Flashcards in ABA Test #1 Deck (53):
Conceptual dimension of ABA
Applied interventions/intervention effects arise from a theoretical base of theory related to learning/conditioning.
Applied dimension of ABA
Applied interventions deal with problems of demonstrated social importance.
Generality dimension of ABA
Applied interventions are designed to operate in new environments and continue after the formal treatments have ended.
Technological dimension of ABA
Applied interventions are described well enough that they can be implemented by anyone with training and resources.
Effective dimension of ABA
Must produce changes in behaviour that are large enough and clinically significant.
Analytic dimension of ABA
Applied interventions require an objective demonstration that the procedures caused the effect (i.e. IV causes DV)
Social Validity dimension of ABA
A measure of appropriateness and satisfaction with ABA goals and intervention - it needs to have social value.
Behavioural dimension of ABA
Applied interventions deal with measurable behaviour.
What are the two meanings of the term analysis/analytic in ABA
1. Analysing the environment to identify causes of behaviour - i.e. stimuli prompts and consequences that maintain it.
2. Demonstrating that IV is responsible for changes in the DV.
What is the Premack Principle?
You can play xbox IF you do your homework first.
i.e. If behaviour B is of a higher probability than behaviour A, then behaviour A can be made more probable by making behaviour B contingent on it.
From an ABA perspective, what are some reasons for or causes of behaviour?
- Access to tangible goods
- Sensory stimulation
- Escape from a situation
- Reinforcement (or lack of)
What takes the least effort and brings about the most reward.
From an ABA perspective, what are some causes for lack of behaviour?
- They are incapacitated
- Lack of reinforcement
- Too small of reinforcement
Relation between response and consequence in which the probability of the response is increased when followed by that consequence
Negative reinforcement - involves taking something bad away e.g. opening the window gets rid of the bad smell
Relation between response and consequence in which the probability of the response is decreased when followed by that consequence
Conducted by reinforcing successive approximations to a desired, terminal behaviour.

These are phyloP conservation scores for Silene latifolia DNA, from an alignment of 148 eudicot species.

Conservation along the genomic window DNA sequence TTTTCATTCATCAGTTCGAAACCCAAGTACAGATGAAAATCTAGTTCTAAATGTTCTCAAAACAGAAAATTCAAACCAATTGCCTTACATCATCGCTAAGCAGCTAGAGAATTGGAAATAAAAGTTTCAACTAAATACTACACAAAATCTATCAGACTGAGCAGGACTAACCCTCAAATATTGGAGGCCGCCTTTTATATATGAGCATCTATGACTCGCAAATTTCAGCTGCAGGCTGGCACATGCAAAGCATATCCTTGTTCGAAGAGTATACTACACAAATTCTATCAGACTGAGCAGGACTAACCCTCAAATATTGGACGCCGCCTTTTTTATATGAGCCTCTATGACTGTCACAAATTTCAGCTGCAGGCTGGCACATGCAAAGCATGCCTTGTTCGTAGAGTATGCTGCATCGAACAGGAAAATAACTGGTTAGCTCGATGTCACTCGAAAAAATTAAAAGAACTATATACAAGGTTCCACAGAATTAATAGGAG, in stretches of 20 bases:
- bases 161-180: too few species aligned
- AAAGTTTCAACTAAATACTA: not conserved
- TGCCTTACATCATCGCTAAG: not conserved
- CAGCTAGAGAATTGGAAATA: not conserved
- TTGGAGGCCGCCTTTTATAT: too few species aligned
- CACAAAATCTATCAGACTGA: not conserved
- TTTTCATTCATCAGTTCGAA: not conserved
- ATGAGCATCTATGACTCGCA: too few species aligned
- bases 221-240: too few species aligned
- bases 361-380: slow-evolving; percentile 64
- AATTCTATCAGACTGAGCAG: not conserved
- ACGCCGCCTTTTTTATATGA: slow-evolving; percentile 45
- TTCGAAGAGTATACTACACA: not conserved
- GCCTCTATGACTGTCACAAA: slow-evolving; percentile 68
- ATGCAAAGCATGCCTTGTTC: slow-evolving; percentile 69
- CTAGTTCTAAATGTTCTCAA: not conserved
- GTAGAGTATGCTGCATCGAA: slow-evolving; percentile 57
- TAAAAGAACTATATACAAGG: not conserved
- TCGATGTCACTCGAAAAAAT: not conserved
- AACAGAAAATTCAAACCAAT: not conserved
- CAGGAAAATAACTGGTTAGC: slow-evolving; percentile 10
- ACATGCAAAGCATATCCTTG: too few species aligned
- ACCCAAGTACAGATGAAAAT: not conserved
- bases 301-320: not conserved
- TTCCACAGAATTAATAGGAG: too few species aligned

Probability of a response decreased if the reinforcer is withheld when the response occurs.
Gradual lessening of prompting or reinforcement. Have to do it at the right time by the right amount.
When a behaviour is emitted more often in the presence of an antecedent than its absence due to reinforcement or extinction.
e.g. red light - stop, green light - go
When R1 is reinforced in presence of SD but if SD is absence, R1 is not enforced.
E.g. lamp example. Lamp on = talk to teacher is reinforced, Lamp off = talk to teacher not reinforced.
Sequences of individual behaviours that when linked together form a terminal behaviour e.g. brushing teeth. Can be backwards or forwards.
Condition where IV of interest is not present
Condition where IV of interest is present
When the analyst comes back after a certain period of time to see if the intervention is still having an effect and is being implemented with fidelity.
1. can demonstrate functional relationship between IV and DV - can achieve this through ABAB design
2. control of IV by presenting it, drawing it, varying its value, and by eliminating/holding constant all confounding and extraneous variables
Law of effect
Behaviour is a function of its consequences. Effects of our actions determine whether we will repeat them.
Dependent and Independent Variables
IV - what is going to be changed - the intervention
DV - the resulting behaviour that you are going to measure
What are different ways that target behaviours can be defined?
- Talking to the teacher about what the child is doing - or not doing - that is of concern.
- By observing the child in the place/environment where the target behaviour is happening
- Writing up an operational definition of the behaviour that can be observed and measured